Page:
Yumiko Yoshiki was standing in her home in Kesennuma, Japan, on March 11, 2011, when the shaking started and things around her began to fall. Tsunami alarms followed.
She grabbed her money and some clothing and, with her adult daughter, started to run. Instantly they realized it would be necessary to flee by car. Sister Yoshiki took one car, her daughter another.
But when Yoshiki, a Latter-day Saint member of the Ichinoseki Branch, crested the hill in her coastal city, her daughter was not behind her. She wanted to go back, but the story of Lot’s wife filled her soul and she knew she must look forward.
She continued to drive upward.
Yoshiki never saw the tsunami that destroyed her city, her home and her husband’s fishing boat.
It would be weeks before she was reunited with her daughter and husband. Still, when we met three months later after I traveled to Japan to write about the earthquake and tsunami, she was certain of one thing: “If I had gone back I wouldn’t have lived.”
I thought of Yoshiki this year as I watched the opening ceremony of the 2020 Olympic Games, held one decade later in her now-recovered nation where the earthquake and tsunami claimed 20,000 lives, displaced thousands and destroyed more than 551,000 homes.
Yoshiki found safe ground by looking forward during the disaster. The Olympics, delayed one year by the COVID-19 pandemic and held without spectators, represent a similar moving forward.
In a largely empty stadium, International Olympic Committee President Thomas Bach spoke directly to the athletes. “You had to face great challenges on your Olympic journey,” he said. “Like all of us, you were living with great uncertainty through the pandemic. You did not know when you could train again. … You did not even know if this competition would take place at all. You struggled, you persevered, you never gave up, and today you are making your Olympic dream come true.”
The themes of overcoming and persisting are etched into miles of coastal cities destroyed by the 2011 tsunami. They are also evident in the Olympics.
MyKayla Skinner, a Latter-day Saint gymnast representing the United States, failed to qualify for the 2012 Olympic trials, was an alternate on the 2016 U.S. Olympic team, and then qualified to represent the U.S. this year. For many days during this Olympic competition, she thought her Olympic dream had ended after scoring well in the qualifying round but behind two other U.S. gymnasts, until the withdrawal of another athlete opened a spot for her to compete in the individual vault finals. She would go on to win Olympic glory and an individual silver medal in Tokyo. Her path was filled with discouragement and disappointment and a lot of moving forward in spite of them.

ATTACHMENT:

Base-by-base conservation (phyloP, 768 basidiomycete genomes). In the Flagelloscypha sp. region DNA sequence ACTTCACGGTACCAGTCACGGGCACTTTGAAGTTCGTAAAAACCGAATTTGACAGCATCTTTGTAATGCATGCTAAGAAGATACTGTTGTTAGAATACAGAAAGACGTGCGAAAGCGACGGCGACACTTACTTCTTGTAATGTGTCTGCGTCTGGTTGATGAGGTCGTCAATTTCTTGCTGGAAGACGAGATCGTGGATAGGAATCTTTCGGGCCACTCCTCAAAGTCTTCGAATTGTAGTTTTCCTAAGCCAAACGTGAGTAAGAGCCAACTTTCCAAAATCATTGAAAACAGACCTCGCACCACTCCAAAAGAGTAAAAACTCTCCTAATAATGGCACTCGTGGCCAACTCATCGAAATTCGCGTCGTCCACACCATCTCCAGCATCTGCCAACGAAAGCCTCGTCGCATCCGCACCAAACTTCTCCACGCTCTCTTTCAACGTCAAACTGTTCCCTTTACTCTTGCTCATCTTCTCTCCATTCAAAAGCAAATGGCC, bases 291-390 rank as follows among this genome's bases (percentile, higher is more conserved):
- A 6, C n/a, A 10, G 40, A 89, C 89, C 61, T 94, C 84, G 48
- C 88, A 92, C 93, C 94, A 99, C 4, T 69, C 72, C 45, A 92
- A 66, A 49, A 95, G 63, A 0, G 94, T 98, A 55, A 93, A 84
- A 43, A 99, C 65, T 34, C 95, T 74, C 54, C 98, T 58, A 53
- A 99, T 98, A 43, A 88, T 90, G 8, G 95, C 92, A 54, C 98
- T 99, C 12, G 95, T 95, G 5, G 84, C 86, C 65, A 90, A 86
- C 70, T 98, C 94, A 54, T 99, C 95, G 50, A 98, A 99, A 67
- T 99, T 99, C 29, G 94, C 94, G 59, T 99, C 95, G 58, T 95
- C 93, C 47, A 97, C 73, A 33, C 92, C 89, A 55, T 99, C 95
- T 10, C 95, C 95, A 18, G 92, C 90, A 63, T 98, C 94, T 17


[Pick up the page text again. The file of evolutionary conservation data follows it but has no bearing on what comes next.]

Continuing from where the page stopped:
Peter Bol, a Latter-day Saint runner from Australia, came in fourth in the 800-meter race, following record performances for his country in the semifinals and preliminary heat. He led early in the race and held the lead until the final 200 meters, when he was passed by the three athletes who ended up on the podium.
The gratitude he showed on social media reflected his moving forward. “4th but Feeling the support and love of the whole nation. I thank you and I appreciate you,” he wrote.
“During the past few months, a global pandemic, raging wildfires and other natural disasters have turned our world upside down,” he said. “I grieve with each of you who has lost a loved one during this time. And I pray for all who are currently suffering.
“Meanwhile, the work of the Lord is steadily moving forward. Amid social distancing, face masks and Zoom meetings, we have learned to do some things differently and some even more effectively. Unusual times can bring unusual rewards.”
That evening he would tell Latter-day Saint women that turbulent times are opportunities to thrive spiritually and influence others. “Let us not just endure this current season,” he said. “Let us embrace the future with faith.”
I will never forget viewing the miles and miles of destruction left by the 2011 earthquake and tsunami in Japan, the sight of entire cities destroyed by those powerful forces, nor the resilient and faith-filled Latter-day Saints who moved forward in spite of all that was lost.
Naoki and Setsuko Yamada are Latter-day Saints whose home was destroyed by the tsunami.
When the catastrophe struck, Setsuko Yamada went to an evacuation center; Naoki Yamada to his mother-in-law’s home. It was four days before the couple reunited.
Unable to contact his wife, Naoki Yamada prayed for several hours. “I felt she would be OK,” he said.
Finally, four days after the disaster, Setsuko Yamada made her way to her husband. “She came through the back door of the house and she was crying. We were able to call [our family] and tell them she was OK.”
Setsuko Yamada took her Book of Mormon with her to the evacuation center. In the days before she was reunited with her family, she read stories of faith and patience and overcoming trials.
There, in the evacuation center, facing the loss of so much, the scriptures taught her a lesson of hope. “I read that we have to move forward; we have to move forward with God.”